What else do you offer cancer patients, besides restoring their self-esteem?
The support groups are not just for breast cancer patients. They are a support network for all patients and families impacted by cancer. Where they meet and share their stories to empower and encourage each other.
As for the ones who have lost their loved ones, we have Limau Angels — a mourning and grieving group. I have created an online petition on change.org — gathering almost 35,000 signatures — to zero rate cancer medication.
We have economic empowerment groups where cancer patients knit boobies, make cancer-themed jewellery and sell to make money. We provide referrals to patients where they save money or access free services.
Who are your role models?
My mother; she epitomised resilience. My dad John Githoitho, also. He helps me run the group and supports me financially when I am down.
What are the achievements you are proud of?
As a mother, I have set the bar high for my children. As a daughter, I always wanted to make my dad proud. I have created a legacy for my family and for our fight against cancer.
I have just been nominated a CNN hero for 2019. I hope I win, so that my vision of building community cancer centres can come to realisation.
I was a nominee for the ZURI Awards 2019 for women impacting lives. I have over 5,000 cancer patients who have benefited from Limau.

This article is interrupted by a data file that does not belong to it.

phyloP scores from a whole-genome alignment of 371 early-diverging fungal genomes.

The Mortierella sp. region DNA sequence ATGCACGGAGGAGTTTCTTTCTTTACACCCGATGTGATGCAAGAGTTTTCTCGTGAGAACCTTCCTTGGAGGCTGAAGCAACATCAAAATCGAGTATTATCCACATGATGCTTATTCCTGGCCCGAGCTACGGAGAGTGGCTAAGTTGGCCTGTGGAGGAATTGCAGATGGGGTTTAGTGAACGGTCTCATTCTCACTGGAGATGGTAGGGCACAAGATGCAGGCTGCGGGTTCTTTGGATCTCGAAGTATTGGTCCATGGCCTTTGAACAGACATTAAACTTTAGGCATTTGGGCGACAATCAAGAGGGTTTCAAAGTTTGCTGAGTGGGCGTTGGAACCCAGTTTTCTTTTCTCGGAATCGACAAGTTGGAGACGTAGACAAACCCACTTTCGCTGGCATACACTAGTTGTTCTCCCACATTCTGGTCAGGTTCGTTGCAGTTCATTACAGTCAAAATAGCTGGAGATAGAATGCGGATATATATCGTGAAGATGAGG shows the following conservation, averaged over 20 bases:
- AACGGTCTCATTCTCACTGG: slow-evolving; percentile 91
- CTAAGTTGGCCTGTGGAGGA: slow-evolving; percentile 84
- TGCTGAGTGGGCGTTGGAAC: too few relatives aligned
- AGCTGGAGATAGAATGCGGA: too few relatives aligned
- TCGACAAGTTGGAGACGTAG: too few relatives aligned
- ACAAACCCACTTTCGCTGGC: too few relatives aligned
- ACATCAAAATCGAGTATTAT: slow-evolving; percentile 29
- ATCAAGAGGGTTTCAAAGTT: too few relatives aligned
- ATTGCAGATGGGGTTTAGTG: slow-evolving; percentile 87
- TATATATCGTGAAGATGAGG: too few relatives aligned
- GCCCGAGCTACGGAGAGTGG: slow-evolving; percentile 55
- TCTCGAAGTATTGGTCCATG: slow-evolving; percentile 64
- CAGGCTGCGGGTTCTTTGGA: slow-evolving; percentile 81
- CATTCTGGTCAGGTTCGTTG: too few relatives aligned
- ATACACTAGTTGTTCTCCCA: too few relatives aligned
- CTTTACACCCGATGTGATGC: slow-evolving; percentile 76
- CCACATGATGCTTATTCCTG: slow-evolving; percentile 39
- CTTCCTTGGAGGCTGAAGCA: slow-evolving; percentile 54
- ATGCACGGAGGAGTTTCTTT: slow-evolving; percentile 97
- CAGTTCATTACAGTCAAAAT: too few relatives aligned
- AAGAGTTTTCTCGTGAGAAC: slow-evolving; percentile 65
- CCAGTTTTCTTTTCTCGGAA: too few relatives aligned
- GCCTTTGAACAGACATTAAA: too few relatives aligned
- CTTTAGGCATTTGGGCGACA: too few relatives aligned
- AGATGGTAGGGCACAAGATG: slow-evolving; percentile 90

What would you change about cancer, given a chance?
I would declare the disease a national disaster and allocate at least 60 per cent of the healthcare budget to it. I would work with healthcare consumers to make sure patients have a place to go to.
Do have time to relax, given that a woman is diagnosed with breast cancer every day?
No, I suffer mental breakdown sometimes, as I am overwhelmed by the many patients and families.
Not being able to assist, hurts. Friends call me occasionally and I get to enjoy a weekend out of town.
What is your dream holiday destination?
Bali and Estonia, to experience what everyone who has been there talks about.
Be a lemonade to someone else. When life gives you cancer, tengeza maji ya limau.